In the 4th and 5th Pillars the plan calls for the creation of “decent” jobs for all, which will raise the standard of living of all communities. As part of its employment initiatives, the GND calls for implementing a “just transition,” which generally means providing retraining and other employment support for those who work in jobs in the “high carbon” industries, e.g., coal miners.  The plan notes that calling for carbon taxes and economic incentives is not enough.  Jobs must be created.

But jobs alone will not suffice to raise the standard of living.   Beyond employment the plan calls for investments in education, health and carbon-neutral housing, as well as smart energy grids, clean air and water, and reduced working hours.  It is indeed an ambitious plan.

Pillars 6, 7, and 8 address the larger economic issues implicated by the GND, including greater social and economic equality, future investments, and a call for rejecting endless growth as the primary measure of progress or well-being.  These aspects of the plan call for making sure that public investments build public wealth, presumably, for instance, by returning revenue from carbon taxes to the public.  It also supports more public investment in research and development of new technologies that will drive the transformation to a renewable society.  The benefits of that work should be reinvested in more innovation in decarbonizing or other public projects.   As endless economic growth is a major adverse influence on our environmental crisis, it needs to end, according to the plan.  In a NGD, the environment, equality, health and happiness are the measures of well-being, not GDP.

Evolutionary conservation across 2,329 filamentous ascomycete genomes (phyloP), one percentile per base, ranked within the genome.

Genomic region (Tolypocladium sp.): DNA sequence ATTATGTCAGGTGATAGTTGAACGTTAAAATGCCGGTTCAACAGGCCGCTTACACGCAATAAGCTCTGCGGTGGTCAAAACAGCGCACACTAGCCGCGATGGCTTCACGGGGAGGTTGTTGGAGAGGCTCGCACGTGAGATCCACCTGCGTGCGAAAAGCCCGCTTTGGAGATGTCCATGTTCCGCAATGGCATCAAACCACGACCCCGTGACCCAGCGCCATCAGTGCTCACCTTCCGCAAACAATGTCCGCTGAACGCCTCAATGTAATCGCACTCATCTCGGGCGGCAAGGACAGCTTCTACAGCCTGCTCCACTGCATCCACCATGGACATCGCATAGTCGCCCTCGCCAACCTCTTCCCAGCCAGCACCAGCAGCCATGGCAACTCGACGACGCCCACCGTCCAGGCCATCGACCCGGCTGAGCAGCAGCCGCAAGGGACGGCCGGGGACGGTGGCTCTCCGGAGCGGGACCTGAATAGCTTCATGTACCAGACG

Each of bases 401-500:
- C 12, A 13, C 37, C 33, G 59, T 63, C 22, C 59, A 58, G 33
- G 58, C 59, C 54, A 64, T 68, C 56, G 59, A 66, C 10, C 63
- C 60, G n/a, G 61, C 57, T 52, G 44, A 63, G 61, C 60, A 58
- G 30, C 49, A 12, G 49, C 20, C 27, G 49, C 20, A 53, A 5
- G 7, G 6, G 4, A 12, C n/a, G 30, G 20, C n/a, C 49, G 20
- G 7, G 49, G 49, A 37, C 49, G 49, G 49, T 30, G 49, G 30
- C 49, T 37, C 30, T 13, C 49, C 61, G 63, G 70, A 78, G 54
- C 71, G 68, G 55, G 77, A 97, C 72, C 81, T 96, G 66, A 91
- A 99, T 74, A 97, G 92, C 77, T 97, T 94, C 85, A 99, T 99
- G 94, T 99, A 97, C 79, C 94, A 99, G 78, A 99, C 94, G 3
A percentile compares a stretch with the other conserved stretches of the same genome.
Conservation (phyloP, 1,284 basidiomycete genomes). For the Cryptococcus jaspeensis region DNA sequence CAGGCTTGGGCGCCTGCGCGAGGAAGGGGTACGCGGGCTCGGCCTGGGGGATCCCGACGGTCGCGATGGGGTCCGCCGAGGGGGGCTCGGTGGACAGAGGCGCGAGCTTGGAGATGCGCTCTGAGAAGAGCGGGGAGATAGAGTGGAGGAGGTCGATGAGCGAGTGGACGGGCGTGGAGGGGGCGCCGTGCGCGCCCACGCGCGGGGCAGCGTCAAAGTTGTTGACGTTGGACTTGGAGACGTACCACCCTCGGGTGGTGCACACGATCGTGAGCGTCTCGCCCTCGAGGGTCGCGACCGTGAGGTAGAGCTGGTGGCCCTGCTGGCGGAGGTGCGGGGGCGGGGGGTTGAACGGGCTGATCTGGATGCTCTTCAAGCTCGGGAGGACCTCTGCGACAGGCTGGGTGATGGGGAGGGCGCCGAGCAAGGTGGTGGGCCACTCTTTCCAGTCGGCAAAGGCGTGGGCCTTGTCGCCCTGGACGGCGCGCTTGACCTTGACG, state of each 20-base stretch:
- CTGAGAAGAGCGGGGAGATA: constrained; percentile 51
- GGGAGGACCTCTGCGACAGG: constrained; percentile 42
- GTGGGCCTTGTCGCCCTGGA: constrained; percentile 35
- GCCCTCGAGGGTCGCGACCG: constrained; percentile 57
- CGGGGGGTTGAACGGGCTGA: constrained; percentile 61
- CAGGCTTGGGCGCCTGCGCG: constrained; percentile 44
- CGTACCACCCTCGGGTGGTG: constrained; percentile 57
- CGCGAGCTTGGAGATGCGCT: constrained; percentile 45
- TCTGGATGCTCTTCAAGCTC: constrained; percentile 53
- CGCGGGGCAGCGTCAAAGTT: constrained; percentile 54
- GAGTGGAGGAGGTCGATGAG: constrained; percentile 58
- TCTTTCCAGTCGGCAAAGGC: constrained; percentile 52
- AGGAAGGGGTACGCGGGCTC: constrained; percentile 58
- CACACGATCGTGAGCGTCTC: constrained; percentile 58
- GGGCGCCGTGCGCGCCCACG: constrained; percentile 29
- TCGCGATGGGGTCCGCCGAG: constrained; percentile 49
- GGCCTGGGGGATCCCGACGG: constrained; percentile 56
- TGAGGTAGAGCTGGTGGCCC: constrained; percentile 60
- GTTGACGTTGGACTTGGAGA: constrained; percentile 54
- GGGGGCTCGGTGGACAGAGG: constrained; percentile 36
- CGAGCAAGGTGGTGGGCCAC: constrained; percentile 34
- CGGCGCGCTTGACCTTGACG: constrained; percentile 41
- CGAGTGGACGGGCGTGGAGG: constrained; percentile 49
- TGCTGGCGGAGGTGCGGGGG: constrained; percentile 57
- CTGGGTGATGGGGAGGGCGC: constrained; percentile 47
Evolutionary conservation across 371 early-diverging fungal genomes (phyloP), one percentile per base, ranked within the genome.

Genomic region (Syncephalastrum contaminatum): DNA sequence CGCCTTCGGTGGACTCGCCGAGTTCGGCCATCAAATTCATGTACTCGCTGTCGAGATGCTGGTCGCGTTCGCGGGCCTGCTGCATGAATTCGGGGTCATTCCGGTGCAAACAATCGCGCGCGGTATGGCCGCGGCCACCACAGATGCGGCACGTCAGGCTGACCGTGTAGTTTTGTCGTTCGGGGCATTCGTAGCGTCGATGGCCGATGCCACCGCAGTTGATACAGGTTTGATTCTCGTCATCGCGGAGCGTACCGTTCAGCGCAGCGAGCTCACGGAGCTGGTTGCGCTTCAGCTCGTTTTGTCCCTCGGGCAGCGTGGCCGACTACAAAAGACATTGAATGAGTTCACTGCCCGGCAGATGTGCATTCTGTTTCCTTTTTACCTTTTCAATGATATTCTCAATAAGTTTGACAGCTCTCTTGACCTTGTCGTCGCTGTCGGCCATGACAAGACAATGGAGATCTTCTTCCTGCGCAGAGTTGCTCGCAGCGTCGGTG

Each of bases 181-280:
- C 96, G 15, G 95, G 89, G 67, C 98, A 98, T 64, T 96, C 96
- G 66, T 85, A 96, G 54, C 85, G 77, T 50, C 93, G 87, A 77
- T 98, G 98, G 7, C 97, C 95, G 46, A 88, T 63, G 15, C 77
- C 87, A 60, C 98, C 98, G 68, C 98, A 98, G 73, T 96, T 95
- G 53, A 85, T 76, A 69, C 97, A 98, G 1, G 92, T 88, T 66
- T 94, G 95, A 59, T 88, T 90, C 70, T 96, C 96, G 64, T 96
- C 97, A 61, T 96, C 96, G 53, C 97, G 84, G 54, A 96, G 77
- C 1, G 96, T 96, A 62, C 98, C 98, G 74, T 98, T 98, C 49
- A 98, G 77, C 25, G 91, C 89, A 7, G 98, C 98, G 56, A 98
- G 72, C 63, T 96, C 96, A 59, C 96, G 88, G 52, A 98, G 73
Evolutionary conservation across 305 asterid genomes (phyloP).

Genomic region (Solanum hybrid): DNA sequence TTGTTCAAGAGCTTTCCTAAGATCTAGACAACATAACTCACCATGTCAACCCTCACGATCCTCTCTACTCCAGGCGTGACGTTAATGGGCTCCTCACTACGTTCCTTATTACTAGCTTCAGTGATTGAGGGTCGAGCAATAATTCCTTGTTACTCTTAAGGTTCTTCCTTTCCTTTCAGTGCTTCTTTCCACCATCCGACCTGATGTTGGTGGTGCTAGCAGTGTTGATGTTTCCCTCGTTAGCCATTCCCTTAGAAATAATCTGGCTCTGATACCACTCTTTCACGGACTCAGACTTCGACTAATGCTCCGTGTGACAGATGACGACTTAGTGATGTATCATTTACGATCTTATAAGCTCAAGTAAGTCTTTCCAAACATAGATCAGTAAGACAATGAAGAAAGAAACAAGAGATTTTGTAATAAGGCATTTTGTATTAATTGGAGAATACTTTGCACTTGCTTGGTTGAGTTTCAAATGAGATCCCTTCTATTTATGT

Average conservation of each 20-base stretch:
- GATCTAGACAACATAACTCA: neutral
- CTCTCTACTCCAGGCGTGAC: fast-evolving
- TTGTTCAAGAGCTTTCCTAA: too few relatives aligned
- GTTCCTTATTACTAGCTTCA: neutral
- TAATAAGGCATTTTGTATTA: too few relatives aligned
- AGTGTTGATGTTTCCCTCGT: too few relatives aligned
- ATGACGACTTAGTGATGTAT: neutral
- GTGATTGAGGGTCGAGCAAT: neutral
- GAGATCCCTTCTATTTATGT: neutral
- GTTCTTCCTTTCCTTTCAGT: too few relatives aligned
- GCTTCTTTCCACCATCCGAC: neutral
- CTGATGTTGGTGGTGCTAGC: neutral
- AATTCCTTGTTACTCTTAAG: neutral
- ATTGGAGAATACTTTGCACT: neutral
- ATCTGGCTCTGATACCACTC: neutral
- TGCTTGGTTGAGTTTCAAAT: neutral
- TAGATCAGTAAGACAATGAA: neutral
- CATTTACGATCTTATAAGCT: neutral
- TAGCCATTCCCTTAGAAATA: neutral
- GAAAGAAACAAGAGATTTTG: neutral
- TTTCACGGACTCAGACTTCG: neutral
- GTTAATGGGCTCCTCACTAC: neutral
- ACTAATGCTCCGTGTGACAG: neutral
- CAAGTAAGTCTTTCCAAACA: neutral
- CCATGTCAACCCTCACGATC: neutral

Pillar 9 reaches beyond Europe to support climate justice around the world.  As the environmental crisis is global, so too must be the efforts to combat it.  Europe needs to stop exploiting the natural resources of developing countries and to insure that any green initiatives do not simply export the pollution to vulnerable countries.  In addition, the global supply chain must be based on principles of environmental and social justice.

 

 

 

 

Finally, Pillar 10 calls for action now, not more agreements or treaties.  It argues that all the talk about putting together agreements and treaties has not gotten us far, and that it is time to end negotiations and start taking actions.   It demands specific credible measures to create just and sustainable societies.

Conclusion

The GDN for Europe ends with a clarion call for actions based on specific, credible measures.  The plan’s strength is its impassioned demand for a transformation that creates sustainable economies based on renewable energy and just societies based on equality and well-being.  The plan’s weakness is in its lack of the very specific, credible measures it demands.

But often before we can take actions, we need to imagine the possibilities opened by that action.  The GND for Europe at its core is an act of imagination.

 

Sources

David Adler and Pawel Wargan, 10 Pillars of the New Green Deal for Europe.    www.gndforeurope.com